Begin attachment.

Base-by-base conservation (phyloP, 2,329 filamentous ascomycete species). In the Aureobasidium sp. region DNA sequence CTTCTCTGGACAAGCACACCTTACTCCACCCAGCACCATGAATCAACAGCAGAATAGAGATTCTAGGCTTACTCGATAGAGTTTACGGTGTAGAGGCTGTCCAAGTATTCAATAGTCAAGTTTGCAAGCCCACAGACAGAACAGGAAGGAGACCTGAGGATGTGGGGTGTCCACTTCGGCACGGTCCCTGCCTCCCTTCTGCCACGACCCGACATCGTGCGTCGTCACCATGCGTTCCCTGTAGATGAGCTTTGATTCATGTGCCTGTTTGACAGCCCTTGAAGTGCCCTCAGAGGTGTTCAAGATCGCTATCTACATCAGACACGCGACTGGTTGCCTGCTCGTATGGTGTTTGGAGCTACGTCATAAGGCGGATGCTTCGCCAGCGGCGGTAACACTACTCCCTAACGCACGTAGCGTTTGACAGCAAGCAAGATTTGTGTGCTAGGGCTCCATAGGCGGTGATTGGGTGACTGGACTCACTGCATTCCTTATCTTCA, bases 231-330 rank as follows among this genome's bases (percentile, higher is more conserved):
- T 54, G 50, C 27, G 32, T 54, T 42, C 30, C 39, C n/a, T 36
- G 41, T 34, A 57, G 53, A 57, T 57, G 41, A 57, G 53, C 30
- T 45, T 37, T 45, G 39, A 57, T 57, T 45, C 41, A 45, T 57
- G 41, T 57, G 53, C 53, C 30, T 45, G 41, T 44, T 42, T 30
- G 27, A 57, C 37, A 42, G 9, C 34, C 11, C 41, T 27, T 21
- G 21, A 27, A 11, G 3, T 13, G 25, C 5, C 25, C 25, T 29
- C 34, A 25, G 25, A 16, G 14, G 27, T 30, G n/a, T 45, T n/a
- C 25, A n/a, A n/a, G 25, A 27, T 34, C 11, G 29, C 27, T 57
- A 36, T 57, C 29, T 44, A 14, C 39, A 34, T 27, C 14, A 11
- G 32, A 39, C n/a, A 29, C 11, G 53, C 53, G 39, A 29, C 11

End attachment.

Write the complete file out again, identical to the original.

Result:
Base-by-base conservation (phyloP, 2,329 filamentous ascomycete species). In the Aureobasidium sp. region DNA sequence CTTCTCTGGACAAGCACACCTTACTCCACCCAGCACCATGAATCAACAGCAGAATAGAGATTCTAGGCTTACTCGATAGAGTTTACGGTGTAGAGGCTGTCCAAGTATTCAATAGTCAAGTTTGCAAGCCCACAGACAGAACAGGAAGGAGACCTGAGGATGTGGGGTGTCCACTTCGGCACGGTCCCTGCCTCCCTTCTGCCACGACCCGACATCGTGCGTCGTCACCATGCGTTCCCTGTAGATGAGCTTTGATTCATGTGCCTGTTTGACAGCCCTTGAAGTGCCCTCAGAGGTGTTCAAGATCGCTATCTACATCAGACACGCGACTGGTTGCCTGCTCGTATGGTGTTTGGAGCTACGTCATAAGGCGGATGCTTCGCCAGCGGCGGTAACACTACTCCCTAACGCACGTAGCGTTTGACAGCAAGCAAGATTTGTGTGCTAGGGCTCCATAGGCGGTGATTGGGTGACTGGACTCACTGCATTCCTTATCTTCA, bases 231-330 rank as follows among this genome's bases (percentile, higher is more conserved):
- T 54, G 50, C 27, G 32, T 54, T 42, C 30, C 39, C n/a, T 36
- G 41, T 34, A 57, G 53, A 57, T 57, G 41, A 57, G 53, C 30
- T 45, T 37, T 45, G 39, A 57, T 57, T 45, C 41, A 45, T 57
- G 41, T 57, G 53, C 53, C 30, T 45, G 41, T 44, T 42, T 30
- G 27, A 57, C 37, A 42, G 9, C 34, C 11, C 41, T 27, T 21
- G 21, A 27, A 11, G 3, T 13, G 25, C 5, C 25, C 25, T 29
- C 34, A 25, G 25, A 16, G 14, G 27, T 30, G n/a, T 45, T n/a
- C 25, A n/a, A n/a, G 25, A 27, T 34, C 11, G 29, C 27, T 57
- A 36, T 57, C 29, T 44, A 14, C 39, A 34, T 27, C 14, A 11
- G 32, A 39, C n/a, A 29, C 11, G 53, C 53, G 39, A 29, C 11